Astoria approves design for Owens-Adair expansion

Jan. 25—Astoria's Historic Landmarks Commission has signed off on design plans for the expansion of the Owens-Adair, an affordable housing complex near downtown.

The Owens II, a new four-story, 50-unit apartment complex, will mirror the building on 15th and Exchange streets and serve low-income seniors and people with disabilities. The Northwest Oregon Housing Authority was awarded key state funding for the project in August.

In a 6-1 vote Tuesday night, the commission mostly agreed the proposed building design is compatible with adjacent historic buildings and suitable for the location.

The new design incorporated feedback the commission gave in late December, including new plans for the windows and exterior material of the building.

The new design includes a textured, dark olive-colored cement siding with wood accents, large windows and a dark bronze roof.

Many neighbors and others were still not satisfied with the design, one even calling the new building a "monstrosity." A group of neighbors across the street from the site hired an attorney and have expressed concerns about the potential for the construction of a subgrade parking garage to disrupt the foundation of their properties.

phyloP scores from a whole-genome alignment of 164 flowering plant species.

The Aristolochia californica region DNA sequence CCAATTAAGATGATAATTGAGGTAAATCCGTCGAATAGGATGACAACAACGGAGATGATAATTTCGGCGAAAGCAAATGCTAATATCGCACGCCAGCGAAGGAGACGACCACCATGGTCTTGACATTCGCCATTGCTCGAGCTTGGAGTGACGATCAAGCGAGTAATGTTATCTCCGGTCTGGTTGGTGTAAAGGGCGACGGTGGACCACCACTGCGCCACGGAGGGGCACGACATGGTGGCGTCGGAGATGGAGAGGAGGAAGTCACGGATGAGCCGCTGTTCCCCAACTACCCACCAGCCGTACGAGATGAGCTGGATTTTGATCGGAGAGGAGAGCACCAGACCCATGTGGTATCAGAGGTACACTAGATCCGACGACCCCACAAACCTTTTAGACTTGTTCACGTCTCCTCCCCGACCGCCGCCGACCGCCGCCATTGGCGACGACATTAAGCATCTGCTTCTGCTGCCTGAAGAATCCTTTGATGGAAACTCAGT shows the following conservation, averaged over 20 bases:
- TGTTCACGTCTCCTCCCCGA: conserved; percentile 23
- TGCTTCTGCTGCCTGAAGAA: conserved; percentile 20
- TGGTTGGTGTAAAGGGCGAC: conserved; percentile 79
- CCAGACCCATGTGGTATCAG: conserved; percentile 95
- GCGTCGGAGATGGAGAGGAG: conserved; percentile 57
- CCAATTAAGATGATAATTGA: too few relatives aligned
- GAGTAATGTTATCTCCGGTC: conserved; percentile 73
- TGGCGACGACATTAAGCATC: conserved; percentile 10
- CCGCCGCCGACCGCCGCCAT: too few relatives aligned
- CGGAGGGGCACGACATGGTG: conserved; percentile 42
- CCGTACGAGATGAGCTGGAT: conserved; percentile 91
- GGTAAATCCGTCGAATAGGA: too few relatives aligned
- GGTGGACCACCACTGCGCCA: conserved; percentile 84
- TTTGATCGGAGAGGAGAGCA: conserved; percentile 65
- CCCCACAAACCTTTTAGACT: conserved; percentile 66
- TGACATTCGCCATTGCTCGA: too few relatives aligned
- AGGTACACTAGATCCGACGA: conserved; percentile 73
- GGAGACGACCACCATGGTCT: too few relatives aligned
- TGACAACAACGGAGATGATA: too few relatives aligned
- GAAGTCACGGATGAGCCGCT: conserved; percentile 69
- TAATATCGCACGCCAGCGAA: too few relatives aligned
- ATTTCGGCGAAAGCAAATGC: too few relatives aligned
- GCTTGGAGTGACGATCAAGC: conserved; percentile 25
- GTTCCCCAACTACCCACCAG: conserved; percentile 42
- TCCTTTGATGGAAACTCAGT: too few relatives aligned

"We are definitely sympathetic that you've poured your heart and soul and your money into your homes, and you're concerned," McAndrew Burns, the president of the Historic Landmarks Commission, said. "And there's not one of us up here that would say that's not a valid concern that you've invested in your house and there's change coming perhaps, and you're concerned about what it might do to your foundation or your parking, or what your streetscape looks like.

"We have very strict criteria that we have to look at," he continued. "There are very specific departments, and we all sort of need to stay in our lane. And our lane is not engineering."

Burns, the executive director of the Clatsop County Historical Society, also noted support in moving forward from the city's historian John Goodenberger, the State Historic Preservation Office and the Lower Columbia Preservation Society.

"Do I love this building? No," Burns said. "Do I think it's a horrible addition to Astoria? No. Do I think it can be a little better? Yeah, I do. But it meets the criteria that we have to look at."

Commissioner Jackson Ross noted the proposal is for a 50-unit residential building.

"It won't look like a house," he said. "It won't look like a hospital that stood on those grounds before. And you can't choose a design that looks like a Craftsman, a Victorian, a midcentury — it's going to be a unique look.

"I think the design is good. I think the purpose is laudable. And we can't make everybody happy with a specific design, a specific building in a specific place."

Commissioner Lynette Thiel-Smith, who was the sole vote against moving forward, said she would like to see the design fine-tuned.

"I do think you're much further in the direction," Thiel-Smith said. "I still would like to see it pushed just a little bit to make it more residential, less a box with application on it."

With approval from the Historic Landmarks Commission, the project team can proceed to apply for building and engineering permits.